I started to realize that very few fruits and vegetables could be taken for granted or as a given, and took it upon myself to capitalize on their short availability by buying kilos of cherry tomatoes, figs, peaches, avocados, carrots in season (the carrots were so sweet! And so woody and gigantic when not in season…) and greens whenever they presented themselves. I also developed favorite vendors based on their lack of creepiness, my predilection to support women vendors, and of course, the quality and variety of produce they offered.
For many city dwellers, myself included, these markets are part of the daily fabric of life; they are a chance to socialize and see friends and neighbors. Others, however, find the chaos stressful and the dirt and grime distasteful—markets are crowded and proper footwear is essential. This is where the covered Marché Central (Central Market) and supermarkets come in.
Many Moroccan cities have a Central Market– generally built by the French administration during the Protectorate and intended as a more sanitary alternative to existing markets. Rabat’s Marché Central is a prime example—a covered building with a grid of stalls selling higher end produce, meat, fish, and imported goods.
“For many city dwellers, myself included, these markets are part of the daily fabric of life; they give people a chance to socialize and see friends and neighbors.”
Though it is situated right on the edge of Rabat’s medina, its prices make it more accessible to Rabatis (and foreigners) of a slightly higher socioeconomic status. For those interested in a truly one-stop shop, there are also supermarkets. French, Moroccan, and Turkish owned chains are increasingly common and aside from a few token Moroccanisms, like the shelves full of HAPPY brand spread, could be anywhere in the world.
In the countryside, however, an entirely different system reigns. While towns and villages may have a small bodega-eque store, or hanout, to provide them with staples such as flour, semolina, butter, milk, stove gas, and dusty packages of equally-dusty tasting cookies, rural folk must trek to weekly markets to stock up on fresh produce. Towns that hold weekly markets are frequently named after them, so if someone tells you to visit the town “Sunday Market,” make sure to clarify which region before you head off.
Weekly markets are frequently huge, and are structured along the lines of a fair or festival in that cars, trucks, donkeys, motorbikes and wagons are stationed on the outskirts and tents in the interior are organized into categories—second hand clothes, homewares, and electronics; cheap plastic kitchen and home accoutrements made in China; cobblers, tailors and other handymen and women; butchers and food stalls selling soups, sandwiches and snacks; and produce.
“Towns that hold weekly markets are frequently named after them, so if someone tells you to visit the town ‘Sunday Market,’ make sure to clarify which region before you head off…”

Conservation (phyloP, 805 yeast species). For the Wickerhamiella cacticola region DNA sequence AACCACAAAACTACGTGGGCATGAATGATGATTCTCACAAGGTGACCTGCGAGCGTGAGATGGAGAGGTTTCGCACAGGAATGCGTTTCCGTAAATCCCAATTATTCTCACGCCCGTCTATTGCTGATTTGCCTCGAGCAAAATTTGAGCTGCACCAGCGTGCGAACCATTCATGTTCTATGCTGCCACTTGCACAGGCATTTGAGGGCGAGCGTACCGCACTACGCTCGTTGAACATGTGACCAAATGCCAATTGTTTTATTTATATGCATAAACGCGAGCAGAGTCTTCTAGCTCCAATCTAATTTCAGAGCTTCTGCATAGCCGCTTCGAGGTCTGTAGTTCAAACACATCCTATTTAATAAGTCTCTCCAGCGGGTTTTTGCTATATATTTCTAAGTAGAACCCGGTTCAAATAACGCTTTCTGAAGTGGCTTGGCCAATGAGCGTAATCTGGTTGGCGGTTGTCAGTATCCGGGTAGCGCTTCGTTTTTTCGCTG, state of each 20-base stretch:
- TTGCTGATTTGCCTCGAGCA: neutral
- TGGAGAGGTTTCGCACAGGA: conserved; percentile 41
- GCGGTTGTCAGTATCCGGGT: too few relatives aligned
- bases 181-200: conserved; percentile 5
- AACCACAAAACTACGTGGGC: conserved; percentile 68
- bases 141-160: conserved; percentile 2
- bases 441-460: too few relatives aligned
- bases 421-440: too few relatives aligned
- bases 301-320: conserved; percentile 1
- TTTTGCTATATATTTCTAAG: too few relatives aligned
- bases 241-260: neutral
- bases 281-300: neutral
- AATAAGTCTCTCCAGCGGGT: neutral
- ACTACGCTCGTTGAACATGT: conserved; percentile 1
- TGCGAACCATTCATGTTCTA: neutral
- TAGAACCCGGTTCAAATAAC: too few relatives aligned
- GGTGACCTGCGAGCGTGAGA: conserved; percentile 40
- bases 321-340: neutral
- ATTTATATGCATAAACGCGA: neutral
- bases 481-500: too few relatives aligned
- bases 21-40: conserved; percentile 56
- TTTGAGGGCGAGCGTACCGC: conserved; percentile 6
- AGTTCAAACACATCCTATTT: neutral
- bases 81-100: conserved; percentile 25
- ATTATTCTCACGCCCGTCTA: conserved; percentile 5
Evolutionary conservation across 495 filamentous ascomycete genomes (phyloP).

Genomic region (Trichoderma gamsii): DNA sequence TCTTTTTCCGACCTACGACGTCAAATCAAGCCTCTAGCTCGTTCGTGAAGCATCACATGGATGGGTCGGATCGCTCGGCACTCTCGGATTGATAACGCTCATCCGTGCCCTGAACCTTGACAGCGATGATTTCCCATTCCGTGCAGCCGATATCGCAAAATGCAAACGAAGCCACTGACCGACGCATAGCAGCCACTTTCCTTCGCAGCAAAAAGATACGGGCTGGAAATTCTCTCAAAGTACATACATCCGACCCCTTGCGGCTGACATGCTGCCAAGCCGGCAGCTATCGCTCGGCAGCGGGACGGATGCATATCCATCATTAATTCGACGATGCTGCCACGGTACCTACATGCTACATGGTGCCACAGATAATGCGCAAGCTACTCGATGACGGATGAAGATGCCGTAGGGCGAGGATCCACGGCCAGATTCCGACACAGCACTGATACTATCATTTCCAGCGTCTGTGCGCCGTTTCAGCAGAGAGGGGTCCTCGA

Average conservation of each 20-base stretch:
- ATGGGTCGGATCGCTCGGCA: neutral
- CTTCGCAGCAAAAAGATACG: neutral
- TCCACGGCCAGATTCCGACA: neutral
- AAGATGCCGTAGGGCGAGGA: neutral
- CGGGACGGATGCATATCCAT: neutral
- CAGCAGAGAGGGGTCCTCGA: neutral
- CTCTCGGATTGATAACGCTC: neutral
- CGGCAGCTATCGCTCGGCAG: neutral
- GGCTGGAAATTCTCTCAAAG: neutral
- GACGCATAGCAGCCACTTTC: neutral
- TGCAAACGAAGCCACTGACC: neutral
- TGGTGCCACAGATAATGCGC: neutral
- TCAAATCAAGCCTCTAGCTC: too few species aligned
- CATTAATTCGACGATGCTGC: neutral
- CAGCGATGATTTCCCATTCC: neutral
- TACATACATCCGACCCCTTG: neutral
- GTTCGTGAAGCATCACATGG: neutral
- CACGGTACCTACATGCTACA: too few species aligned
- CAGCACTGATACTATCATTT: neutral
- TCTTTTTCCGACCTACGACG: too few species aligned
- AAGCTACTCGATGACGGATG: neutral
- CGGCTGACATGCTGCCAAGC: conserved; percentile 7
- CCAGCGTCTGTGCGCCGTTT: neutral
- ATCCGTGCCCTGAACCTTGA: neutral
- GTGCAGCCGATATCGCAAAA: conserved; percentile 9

The produce section has always been of greatest interest to me, and is comprised of vendors, often selling their own produce but not always, sitting in between a small assortment of vegetable mountains piled onto tarps. Mounds of green cabbages contrast with bright red tomatoes and create quite the colorful landscape. There are no posted prices here, and customers always buy in bulk. The same rules of seasonality and regional availability apply here to a far greater degree, and fruit, somewhat of a luxury, is harder to find.
If the city markets in the Rabat or Fez medinas are not for you, weekly markets are not likely to be your cup of tea. Foreigners and even Moroccan city dwellers stick out like the sorest of thumbs; it’s unusual for anyone but regular shoppers to stop by unless it’s sheep shopping time for Eid al Adha, or Eid al Kebir, as it’s known in Morocco—the Feast of the Sacrifice. Weekly markets feel much more old school, but are far from unchanging.
The Future of Moroccan Markets
The rise of supermarkets in urban areas since the 80s and 90s, increasing infrastructure in rural areas, and the continuing funnel of rural to urban migration means that both weekly markets and urban souks are perceived to be diminishing. Fez recently saw the construction of a mall and Carrefour supermarket not far from the medina—exciting for mall lovers but provoking consternation among foreigners and Moroccans who fear it will threaten the success of the medina’s food markets.
“It will be interesting in the decades to come to see where weekly and urban street markets persist as supermarkets gain traction… but I can tell you where I’ll be buying my next kilo of carrots.”
Though perusing markets and getting to know vendors is now one of my favorite outdoor sports, I must admit that the hustle and bustle is not always enjoyable and can feel like a real hassle in comparison with the one-stop shop and posted prices of a supermarket. While I feel that they have value as an important part of the texture of Moroccan culture and society, it is dangerously easy to romanticize “traditional” markets in Morocco as a perfect or timeless aspect of local culture, which they are not.
It is also too simple to say they’re in danger of disappearing because of the commercial power and allure of supermarkets, as old markets boast the pull of tradition while offering a more social form of shopping. It will be interesting in the decades to come to see where weekly and urban street markets persist as supermarkets gain traction… but I can tell you where I’ll be buying my next kilo of carrots.